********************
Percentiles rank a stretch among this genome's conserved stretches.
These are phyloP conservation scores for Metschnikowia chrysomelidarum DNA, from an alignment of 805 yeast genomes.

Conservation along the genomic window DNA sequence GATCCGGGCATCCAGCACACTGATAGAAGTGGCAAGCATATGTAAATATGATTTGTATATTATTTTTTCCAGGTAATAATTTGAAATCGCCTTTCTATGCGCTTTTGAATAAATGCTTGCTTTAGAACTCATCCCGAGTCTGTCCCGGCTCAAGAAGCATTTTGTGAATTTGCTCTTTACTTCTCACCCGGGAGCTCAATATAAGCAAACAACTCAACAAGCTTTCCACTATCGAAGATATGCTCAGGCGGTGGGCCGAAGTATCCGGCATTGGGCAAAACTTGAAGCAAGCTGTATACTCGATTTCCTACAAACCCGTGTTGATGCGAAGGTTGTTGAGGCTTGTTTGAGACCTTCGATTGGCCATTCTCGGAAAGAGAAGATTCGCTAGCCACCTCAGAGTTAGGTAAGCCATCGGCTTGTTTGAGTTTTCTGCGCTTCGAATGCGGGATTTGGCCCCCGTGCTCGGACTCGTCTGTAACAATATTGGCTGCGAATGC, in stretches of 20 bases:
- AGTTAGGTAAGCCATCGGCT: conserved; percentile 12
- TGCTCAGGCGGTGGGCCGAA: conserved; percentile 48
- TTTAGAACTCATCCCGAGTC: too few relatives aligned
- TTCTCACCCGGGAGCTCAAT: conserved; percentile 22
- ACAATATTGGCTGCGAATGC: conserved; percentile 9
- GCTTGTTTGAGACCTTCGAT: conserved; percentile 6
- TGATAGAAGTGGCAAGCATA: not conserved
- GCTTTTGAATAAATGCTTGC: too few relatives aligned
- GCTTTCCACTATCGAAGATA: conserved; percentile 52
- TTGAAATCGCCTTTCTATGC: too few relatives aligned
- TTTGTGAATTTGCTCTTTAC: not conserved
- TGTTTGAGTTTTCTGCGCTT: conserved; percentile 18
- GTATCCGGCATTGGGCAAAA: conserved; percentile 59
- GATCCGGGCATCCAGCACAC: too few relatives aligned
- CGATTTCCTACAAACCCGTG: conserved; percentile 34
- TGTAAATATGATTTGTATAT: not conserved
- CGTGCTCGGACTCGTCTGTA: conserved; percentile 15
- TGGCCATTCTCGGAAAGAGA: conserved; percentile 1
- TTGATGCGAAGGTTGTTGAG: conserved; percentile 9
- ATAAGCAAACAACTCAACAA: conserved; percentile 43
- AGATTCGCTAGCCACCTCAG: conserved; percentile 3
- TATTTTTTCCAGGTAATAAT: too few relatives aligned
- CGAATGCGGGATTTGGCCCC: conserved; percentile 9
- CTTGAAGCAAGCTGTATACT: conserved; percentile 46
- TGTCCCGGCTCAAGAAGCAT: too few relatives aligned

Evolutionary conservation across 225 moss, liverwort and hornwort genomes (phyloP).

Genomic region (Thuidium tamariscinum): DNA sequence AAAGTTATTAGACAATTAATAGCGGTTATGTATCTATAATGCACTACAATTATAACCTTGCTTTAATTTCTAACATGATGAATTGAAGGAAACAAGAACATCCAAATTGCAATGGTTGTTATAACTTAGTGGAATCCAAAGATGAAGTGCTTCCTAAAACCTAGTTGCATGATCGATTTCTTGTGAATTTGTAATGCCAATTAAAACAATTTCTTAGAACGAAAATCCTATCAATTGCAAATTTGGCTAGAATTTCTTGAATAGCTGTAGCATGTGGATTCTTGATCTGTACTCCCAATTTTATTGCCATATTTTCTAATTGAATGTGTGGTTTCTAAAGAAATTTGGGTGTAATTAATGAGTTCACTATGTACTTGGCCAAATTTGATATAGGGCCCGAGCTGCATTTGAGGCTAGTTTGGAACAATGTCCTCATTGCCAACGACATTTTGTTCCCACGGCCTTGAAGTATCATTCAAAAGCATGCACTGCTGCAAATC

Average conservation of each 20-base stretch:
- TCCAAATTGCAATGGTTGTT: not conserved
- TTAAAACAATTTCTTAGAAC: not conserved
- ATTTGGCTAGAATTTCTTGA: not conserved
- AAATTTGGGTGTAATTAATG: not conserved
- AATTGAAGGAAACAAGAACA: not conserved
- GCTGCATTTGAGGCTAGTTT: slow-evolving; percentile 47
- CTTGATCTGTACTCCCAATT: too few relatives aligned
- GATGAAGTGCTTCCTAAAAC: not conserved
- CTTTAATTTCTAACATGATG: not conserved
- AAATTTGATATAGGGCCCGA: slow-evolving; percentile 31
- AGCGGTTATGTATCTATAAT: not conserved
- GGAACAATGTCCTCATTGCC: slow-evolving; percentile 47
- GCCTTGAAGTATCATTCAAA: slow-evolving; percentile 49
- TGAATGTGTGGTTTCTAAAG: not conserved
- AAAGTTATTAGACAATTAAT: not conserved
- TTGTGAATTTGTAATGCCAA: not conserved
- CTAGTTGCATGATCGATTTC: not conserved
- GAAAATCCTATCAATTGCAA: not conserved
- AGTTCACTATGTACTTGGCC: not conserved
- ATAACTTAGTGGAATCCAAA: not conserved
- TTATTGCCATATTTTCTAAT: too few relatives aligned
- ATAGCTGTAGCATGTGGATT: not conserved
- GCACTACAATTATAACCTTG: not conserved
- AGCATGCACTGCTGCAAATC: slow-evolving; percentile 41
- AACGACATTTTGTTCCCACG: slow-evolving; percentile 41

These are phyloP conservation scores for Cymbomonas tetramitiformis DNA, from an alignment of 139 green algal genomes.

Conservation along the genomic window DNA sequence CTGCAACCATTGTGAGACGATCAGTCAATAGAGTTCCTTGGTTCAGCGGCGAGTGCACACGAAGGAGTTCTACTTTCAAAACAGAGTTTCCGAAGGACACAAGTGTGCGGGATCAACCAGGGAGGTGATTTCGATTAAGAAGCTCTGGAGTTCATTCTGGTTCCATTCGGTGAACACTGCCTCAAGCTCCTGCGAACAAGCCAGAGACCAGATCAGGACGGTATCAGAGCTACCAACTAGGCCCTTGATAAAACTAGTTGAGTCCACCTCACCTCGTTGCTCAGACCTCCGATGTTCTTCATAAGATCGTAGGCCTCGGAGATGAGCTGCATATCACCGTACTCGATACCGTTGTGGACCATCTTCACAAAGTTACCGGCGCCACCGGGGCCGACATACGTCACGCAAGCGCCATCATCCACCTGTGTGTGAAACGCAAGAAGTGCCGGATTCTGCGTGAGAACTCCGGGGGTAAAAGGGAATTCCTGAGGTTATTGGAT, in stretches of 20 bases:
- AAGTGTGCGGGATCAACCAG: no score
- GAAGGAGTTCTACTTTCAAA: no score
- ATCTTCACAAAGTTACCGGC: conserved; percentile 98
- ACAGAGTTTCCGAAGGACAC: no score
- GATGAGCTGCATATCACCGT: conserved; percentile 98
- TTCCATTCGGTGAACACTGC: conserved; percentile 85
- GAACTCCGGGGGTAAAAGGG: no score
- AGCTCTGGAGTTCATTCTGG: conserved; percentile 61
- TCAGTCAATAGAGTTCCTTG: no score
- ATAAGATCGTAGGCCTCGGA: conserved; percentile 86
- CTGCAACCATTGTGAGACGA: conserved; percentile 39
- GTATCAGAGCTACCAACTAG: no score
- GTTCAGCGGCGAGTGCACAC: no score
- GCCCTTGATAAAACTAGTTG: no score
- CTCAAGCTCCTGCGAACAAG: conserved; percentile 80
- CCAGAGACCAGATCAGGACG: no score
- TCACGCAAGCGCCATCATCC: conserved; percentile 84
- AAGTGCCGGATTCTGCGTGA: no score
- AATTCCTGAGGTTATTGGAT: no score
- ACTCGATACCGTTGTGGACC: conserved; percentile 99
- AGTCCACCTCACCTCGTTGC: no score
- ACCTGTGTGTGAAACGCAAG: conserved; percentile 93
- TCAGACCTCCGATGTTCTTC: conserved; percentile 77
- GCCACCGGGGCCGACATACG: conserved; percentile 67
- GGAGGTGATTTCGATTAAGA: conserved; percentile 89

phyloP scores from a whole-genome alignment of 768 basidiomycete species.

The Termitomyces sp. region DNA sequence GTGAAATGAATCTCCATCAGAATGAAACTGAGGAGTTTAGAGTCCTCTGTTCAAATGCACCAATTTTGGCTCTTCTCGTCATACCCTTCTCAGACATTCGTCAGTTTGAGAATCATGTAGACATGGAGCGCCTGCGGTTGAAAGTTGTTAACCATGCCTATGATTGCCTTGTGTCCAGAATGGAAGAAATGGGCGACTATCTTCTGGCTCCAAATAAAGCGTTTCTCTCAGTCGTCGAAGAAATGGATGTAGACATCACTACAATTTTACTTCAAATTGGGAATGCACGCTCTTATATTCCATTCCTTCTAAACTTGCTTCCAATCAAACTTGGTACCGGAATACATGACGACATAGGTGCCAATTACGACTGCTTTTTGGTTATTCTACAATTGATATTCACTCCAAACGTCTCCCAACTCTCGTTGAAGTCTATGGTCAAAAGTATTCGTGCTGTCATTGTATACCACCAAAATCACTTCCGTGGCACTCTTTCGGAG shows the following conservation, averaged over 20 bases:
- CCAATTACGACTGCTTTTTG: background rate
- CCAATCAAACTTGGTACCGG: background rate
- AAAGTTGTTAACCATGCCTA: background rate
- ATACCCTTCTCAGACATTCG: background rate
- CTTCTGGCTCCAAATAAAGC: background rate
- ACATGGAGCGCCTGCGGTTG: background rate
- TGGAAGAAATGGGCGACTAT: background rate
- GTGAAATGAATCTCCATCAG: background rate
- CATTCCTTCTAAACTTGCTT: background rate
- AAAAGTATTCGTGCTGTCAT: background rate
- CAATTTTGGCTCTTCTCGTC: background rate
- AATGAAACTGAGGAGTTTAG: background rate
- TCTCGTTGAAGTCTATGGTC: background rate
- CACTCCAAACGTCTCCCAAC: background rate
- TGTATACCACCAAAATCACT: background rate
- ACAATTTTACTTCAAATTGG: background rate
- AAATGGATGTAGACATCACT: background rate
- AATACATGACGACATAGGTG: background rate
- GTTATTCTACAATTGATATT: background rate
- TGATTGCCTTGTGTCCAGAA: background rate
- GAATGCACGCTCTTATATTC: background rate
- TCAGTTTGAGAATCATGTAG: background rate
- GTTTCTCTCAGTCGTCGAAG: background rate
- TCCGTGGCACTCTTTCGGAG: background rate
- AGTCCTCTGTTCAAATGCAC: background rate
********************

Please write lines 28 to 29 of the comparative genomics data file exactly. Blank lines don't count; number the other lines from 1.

- TGTCCCGGCTCAAGAAGCAT: too few relatives aligned

Evolutionary conservation across 225 moss, liverwort and hornwort genomes (phyloP).